Soteriology – Doctrine of Salvation
I. Substitution – Christ died in the place of sinners. God’s Holiness demands that the
punishment for sin be payed. All of humanity would be required to pay this debt of death(Rom. 6.23), but when Christ went to the cross He put Himself in the place of sinners taking the fullness of the punishment on Himself. The doctrine of substitution is important because it reveals how God’s righteous demands were met; it was a legal transaction in which Christ dealt with the sin problem for the human race (Enns 335). 2 Cor. 5.21; 1 Pet. 2.24, 3.18; Isa. 53.4-6; Heb. 9.28a; Matt. 20.28; Gal. 3.13; 1 Tim. 2.6.
II. Redemption – The word redemption is the translation of the Greek word “agorazo”
and means “to purchase in the marketplace” (Enns 335). The word has to do with slaves being purchased out of the slave market. The New Testament uses this imagery, referring to Christians as slaves to sin (Rom. 6.7,12,14). A second Greek word that should be noted is “exagorazo.” Whereas the first word indicates purchase, the second indicates a purchase and withdrawal of that which is purchased. “Lutroo” is a third greek word that relates to redemption meaning “to obtain release by the payment of a price.” The price that was paid for believers is the life of Jesus Christ Himself, making them a precious possession of God. 1 Cor. 6.20, 7.23; Rev. 5.9, 14.3,4; Gal. 3.13, 4.5; 1 Pet. 1.18; Tit. 2.14.
III. Reconciliation – The emphasis here is making peace with God. Sin came between man
and God and therefore broke the fellowship man had with God. Reconciliation is God removing the barrier and bringing man back into a relationship with Himself. Isa. 59.1,2; Col. 1.21,22; Jam. 4.4; Rom. 5.10; 2 Cor. 5.18,19.
IV. Propitiation – Propitiation is the satisfying of God’s wrath against sin. The death/payment of Christ
covers the faults of the believer, allowing God to accept the believer. Heb. 2.17; 1 Jn. 2.2, 4.10; Rom 3.25.
V. Forgiveness – The legal act whereby God removes charges against the sinner because proper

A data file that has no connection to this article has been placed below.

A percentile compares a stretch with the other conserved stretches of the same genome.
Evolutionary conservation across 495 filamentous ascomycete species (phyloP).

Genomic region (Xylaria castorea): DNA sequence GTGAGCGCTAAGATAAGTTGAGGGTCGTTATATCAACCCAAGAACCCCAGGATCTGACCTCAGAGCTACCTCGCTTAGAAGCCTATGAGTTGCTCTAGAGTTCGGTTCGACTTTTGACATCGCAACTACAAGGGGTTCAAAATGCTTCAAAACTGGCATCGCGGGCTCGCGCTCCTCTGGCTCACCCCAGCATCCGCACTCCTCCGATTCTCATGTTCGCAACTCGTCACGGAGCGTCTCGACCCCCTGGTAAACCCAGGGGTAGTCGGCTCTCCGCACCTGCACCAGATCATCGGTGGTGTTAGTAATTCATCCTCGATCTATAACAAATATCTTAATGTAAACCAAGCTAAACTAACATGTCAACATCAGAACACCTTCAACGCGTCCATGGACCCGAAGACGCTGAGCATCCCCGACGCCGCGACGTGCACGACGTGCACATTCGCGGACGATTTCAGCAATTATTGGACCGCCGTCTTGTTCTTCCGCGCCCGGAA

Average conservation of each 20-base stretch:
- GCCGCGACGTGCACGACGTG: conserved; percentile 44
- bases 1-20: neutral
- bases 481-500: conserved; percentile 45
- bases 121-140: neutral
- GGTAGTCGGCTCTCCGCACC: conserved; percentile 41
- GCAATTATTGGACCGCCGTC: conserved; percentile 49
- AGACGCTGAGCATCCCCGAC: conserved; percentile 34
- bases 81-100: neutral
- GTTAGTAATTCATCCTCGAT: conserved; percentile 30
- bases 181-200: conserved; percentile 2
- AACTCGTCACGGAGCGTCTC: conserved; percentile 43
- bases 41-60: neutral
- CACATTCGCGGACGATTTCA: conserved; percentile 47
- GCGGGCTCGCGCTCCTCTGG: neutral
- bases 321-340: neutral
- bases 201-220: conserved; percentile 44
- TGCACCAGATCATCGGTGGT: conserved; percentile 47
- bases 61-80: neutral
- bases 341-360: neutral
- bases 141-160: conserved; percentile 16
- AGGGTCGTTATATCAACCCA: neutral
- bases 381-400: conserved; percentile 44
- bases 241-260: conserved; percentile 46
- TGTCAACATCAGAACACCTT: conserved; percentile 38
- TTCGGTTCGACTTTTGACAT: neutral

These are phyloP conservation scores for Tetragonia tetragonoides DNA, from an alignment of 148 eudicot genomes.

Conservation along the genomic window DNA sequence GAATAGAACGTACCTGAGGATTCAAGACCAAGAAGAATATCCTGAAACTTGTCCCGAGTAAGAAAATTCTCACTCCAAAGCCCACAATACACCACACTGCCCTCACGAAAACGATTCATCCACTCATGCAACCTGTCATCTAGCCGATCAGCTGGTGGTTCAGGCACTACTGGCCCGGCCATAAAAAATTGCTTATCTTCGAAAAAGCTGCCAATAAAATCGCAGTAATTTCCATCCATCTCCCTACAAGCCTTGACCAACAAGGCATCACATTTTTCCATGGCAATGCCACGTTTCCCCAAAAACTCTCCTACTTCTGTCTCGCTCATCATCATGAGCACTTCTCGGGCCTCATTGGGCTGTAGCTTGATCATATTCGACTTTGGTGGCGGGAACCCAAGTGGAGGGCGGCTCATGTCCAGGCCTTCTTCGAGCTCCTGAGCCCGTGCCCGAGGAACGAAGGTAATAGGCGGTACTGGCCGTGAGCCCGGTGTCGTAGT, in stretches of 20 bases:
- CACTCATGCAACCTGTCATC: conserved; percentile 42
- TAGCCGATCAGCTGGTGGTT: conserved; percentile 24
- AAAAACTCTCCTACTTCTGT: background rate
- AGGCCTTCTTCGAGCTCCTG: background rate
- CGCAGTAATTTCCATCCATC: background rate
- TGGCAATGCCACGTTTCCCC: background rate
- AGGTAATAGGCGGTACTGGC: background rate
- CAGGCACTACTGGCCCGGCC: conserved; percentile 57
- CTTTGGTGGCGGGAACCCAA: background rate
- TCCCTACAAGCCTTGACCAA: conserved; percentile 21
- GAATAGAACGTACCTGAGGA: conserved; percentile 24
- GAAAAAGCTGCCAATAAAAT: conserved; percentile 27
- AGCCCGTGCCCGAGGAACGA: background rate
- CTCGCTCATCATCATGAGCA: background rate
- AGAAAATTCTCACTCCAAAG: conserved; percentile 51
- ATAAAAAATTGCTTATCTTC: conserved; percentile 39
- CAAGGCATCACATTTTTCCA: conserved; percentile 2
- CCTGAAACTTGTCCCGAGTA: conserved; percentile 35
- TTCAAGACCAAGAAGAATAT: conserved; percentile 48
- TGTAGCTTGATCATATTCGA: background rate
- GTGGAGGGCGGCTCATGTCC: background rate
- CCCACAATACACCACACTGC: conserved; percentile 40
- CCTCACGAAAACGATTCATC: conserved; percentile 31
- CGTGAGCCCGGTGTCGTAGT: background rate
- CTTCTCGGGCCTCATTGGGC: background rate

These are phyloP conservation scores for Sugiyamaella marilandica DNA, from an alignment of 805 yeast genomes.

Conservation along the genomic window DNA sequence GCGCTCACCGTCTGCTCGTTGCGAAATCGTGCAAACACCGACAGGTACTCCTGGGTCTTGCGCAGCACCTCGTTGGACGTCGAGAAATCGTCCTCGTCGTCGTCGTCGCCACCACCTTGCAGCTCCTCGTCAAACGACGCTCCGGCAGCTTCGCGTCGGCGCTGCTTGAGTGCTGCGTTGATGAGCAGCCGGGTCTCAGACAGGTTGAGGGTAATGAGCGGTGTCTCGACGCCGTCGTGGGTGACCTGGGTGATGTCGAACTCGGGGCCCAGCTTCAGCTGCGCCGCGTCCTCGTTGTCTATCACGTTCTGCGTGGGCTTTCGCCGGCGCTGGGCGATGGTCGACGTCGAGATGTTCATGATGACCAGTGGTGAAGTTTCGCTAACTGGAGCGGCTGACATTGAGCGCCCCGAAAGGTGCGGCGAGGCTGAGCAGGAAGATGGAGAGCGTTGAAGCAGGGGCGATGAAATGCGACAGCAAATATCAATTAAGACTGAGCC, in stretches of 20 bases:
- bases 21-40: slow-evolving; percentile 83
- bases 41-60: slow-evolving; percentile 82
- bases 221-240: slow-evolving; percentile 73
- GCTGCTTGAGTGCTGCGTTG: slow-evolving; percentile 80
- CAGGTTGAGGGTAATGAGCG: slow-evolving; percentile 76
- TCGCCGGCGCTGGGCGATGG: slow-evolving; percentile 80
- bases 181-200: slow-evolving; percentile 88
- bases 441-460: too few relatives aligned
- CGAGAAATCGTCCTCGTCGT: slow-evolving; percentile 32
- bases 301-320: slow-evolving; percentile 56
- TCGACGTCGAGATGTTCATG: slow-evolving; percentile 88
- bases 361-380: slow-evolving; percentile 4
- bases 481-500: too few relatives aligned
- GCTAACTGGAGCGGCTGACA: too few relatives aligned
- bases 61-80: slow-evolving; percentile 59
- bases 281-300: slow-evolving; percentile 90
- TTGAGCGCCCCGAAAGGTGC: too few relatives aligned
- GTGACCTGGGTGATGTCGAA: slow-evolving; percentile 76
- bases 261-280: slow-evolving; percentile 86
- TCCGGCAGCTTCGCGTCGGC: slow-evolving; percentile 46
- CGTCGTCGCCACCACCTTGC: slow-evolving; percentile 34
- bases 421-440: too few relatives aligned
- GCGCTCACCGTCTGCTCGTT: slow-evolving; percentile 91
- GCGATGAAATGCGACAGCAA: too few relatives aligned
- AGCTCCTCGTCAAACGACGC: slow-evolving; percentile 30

satisfaction or atonement for those sins have been made. Forgiveness is necessary because man possesses the problem/penalty of sin and needs to have it removed by God. There is a separate type of forgiveness in the life of the believer, this is forgiveness from sins committed in the daily christian life. That is not to say that Christians lose their salvation. Rather, the open fellowship between God and believer is hindered when a believer sins. Confession and repentance of sins brings the forgiveness needed to restore this fellowship. Col. 2.13; Eph. 1.7; 1 Jn. 1.9; Acts 13.38.
VI. Justification – – Justification is the legal act by which God declares a sinner to be righteous (on the
grounds of the work of Christ). Justification is a gift given by God at the moment a sinner places faith in Christ. The holiness and justness of God is not tarnished in this act since the punishment demanded by God’s righteousness is satisfied in the death of Christ. Rom. 3.24, 4.2-3,5-7, 5.9-11.
VII. Extent of the Atonement – There has been much debate over the question “Who did Christ die
for?” The Limited Atonement view states that Christ died only for the elect. However, the position that is more in harmony with Scripture is the Unlimited Atonement view, which states Christ died for all, both saved and unsaved. There are several reasons the Unlimited view is correct.
A. When taken at face value scripture presents an unlimited atonement.
B. Limited atonement is not so much based on exegesis of scripture as it is based on a logical
assumption that if Christ died for all but all aren’t saved, then God is defeated.
C. John frequently refers to the “world” when talking about the aim of Christ. This word always
refers to the entirety of humanity and is never limited to just the elect. (cf. Jn. 1.29; 3.16,17; 4.42; 1 Jn. 4.14)
D. 1 John 2.2 states that Christ is the propitiation of the sins of not only believers, but also the
sins of the whole world.
E. 2 Peter 2.1 especially militates against limited atonement. Peter describes heretical
teachers that spread false teaching. He states quite plainly that these teachers deny the Master (Christ), and that the Master bought these teachers. The context requires eternal punishment.
F. Other scriptures militate against this view as well: 1 Tim. 4.10; Tit. 2.11; Rom. 3.22; Isa. 53.6;
Heb. 2.9; 2 Pet. 3.9 (the Petrine passage may be debatable).
VIII. How Salvation is Obtained – The Bible is very clear in teaching that salvation is obtained by grace
through faith. There are three elements to belief:
A. Knowledge, involving intellect. There are certain basic truths that must be known before a
person can be saved. Namely, man’s sinfulness, Christ’s substitutional sacrifice, and His bodily resurrection (Rom. 10.9-10; Jn. 8.24, 20.31,31).
B. Conviction, involving emotions. This means that factual knowledge is not enough, there
needs to be an inner conviction of their truthfulness. (Jn. 16.8-11)
C. Trust, involving will. There needs to be an affirmation that what the Bible says is true, and
that the will must be conformed to the standards and demands of the Bible.